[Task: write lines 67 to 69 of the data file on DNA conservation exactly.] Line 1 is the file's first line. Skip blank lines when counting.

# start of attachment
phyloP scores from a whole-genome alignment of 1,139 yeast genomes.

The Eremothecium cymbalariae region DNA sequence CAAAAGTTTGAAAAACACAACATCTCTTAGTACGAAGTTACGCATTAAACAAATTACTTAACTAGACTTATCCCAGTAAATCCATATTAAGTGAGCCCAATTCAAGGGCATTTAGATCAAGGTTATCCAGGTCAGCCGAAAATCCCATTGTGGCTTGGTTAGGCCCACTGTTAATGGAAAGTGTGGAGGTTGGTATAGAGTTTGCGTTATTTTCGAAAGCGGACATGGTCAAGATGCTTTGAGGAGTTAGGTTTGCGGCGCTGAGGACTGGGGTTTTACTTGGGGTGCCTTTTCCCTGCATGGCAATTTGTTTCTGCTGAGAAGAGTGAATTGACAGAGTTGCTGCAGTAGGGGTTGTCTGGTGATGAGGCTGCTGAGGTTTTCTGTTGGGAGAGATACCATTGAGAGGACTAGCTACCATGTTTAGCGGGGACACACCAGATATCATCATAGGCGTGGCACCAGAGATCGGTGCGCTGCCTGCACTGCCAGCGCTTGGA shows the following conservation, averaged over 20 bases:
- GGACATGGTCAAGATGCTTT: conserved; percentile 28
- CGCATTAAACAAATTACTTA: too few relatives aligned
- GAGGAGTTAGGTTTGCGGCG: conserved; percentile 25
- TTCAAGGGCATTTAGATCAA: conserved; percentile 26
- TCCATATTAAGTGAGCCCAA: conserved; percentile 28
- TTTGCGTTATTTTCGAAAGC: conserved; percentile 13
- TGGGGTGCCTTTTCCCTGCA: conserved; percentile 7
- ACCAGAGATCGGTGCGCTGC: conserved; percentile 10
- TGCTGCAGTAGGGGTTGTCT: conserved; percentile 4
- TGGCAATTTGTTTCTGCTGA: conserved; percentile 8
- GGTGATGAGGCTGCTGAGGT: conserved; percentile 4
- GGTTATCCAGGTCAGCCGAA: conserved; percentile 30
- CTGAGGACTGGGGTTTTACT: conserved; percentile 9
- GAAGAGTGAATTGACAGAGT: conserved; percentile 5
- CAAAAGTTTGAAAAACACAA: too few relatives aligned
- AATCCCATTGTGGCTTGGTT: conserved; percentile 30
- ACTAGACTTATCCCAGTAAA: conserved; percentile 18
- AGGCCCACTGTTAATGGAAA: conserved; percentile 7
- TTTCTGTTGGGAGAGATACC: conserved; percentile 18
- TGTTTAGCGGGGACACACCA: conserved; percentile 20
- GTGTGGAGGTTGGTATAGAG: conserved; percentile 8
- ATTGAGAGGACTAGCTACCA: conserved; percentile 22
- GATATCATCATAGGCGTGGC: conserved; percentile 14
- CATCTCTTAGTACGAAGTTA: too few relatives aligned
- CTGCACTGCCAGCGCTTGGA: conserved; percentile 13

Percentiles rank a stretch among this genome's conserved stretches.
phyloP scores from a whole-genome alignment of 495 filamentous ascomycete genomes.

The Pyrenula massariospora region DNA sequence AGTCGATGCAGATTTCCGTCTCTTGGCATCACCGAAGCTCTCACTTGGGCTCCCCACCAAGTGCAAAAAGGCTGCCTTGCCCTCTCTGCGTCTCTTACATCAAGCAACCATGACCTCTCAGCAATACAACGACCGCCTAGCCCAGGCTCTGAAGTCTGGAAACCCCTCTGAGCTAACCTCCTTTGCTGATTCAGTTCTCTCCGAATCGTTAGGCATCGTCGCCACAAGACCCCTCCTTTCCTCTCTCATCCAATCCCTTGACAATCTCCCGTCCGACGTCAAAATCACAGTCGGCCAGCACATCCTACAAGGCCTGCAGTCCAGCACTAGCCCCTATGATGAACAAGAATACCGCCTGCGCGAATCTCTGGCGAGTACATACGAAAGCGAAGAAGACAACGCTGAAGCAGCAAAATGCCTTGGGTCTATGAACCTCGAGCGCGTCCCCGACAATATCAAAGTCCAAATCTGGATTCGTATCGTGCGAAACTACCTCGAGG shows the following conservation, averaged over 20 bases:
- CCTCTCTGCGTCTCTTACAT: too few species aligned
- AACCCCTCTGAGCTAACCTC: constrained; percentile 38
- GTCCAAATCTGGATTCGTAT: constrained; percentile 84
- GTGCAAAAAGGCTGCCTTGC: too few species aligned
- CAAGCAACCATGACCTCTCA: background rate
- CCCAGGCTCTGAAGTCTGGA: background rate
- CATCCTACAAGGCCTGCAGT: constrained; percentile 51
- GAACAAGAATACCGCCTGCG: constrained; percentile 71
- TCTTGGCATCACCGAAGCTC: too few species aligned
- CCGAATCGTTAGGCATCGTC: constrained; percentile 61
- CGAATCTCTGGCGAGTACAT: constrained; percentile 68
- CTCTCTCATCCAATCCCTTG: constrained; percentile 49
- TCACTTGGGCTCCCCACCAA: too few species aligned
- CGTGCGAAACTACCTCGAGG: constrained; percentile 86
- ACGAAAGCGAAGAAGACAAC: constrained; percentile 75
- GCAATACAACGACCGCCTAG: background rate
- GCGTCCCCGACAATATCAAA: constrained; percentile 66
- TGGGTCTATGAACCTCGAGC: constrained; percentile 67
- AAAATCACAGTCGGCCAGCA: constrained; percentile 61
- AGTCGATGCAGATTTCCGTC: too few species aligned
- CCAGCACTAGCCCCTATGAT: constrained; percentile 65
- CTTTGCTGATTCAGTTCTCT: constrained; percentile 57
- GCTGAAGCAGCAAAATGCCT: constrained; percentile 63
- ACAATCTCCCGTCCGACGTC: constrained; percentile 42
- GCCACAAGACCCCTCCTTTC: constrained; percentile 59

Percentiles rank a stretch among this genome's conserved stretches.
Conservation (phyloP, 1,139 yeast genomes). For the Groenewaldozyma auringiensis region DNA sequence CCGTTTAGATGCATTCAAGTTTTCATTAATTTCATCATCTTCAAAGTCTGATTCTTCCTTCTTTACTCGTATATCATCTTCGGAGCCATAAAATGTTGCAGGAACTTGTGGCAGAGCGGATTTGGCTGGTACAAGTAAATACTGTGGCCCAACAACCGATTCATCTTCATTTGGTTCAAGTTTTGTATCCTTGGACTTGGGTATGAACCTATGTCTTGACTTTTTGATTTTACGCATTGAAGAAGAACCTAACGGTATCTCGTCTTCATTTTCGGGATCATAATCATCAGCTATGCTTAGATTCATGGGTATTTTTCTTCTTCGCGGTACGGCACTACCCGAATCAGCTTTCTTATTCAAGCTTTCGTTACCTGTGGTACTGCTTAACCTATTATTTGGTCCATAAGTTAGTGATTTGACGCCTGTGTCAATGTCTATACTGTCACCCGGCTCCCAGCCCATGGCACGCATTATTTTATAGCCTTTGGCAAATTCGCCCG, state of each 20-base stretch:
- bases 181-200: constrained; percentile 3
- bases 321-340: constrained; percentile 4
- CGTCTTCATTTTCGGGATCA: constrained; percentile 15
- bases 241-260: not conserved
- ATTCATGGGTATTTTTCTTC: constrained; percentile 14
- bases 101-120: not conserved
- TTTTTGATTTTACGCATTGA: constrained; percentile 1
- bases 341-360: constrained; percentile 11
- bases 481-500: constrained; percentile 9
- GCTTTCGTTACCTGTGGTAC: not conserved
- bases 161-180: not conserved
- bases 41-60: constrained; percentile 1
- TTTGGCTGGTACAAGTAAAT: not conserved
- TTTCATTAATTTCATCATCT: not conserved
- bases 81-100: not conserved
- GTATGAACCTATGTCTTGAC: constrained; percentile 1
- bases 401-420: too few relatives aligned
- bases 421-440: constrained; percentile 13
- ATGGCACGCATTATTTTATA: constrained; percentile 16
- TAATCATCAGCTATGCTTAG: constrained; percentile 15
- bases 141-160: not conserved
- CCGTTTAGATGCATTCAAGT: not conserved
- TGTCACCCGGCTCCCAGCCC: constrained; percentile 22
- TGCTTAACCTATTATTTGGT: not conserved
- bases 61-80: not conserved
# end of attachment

- GCTTTCGTTACCTGTGGTAC: not conserved
- bases 161-180: not conserved
- bases 41-60: constrained; percentile 1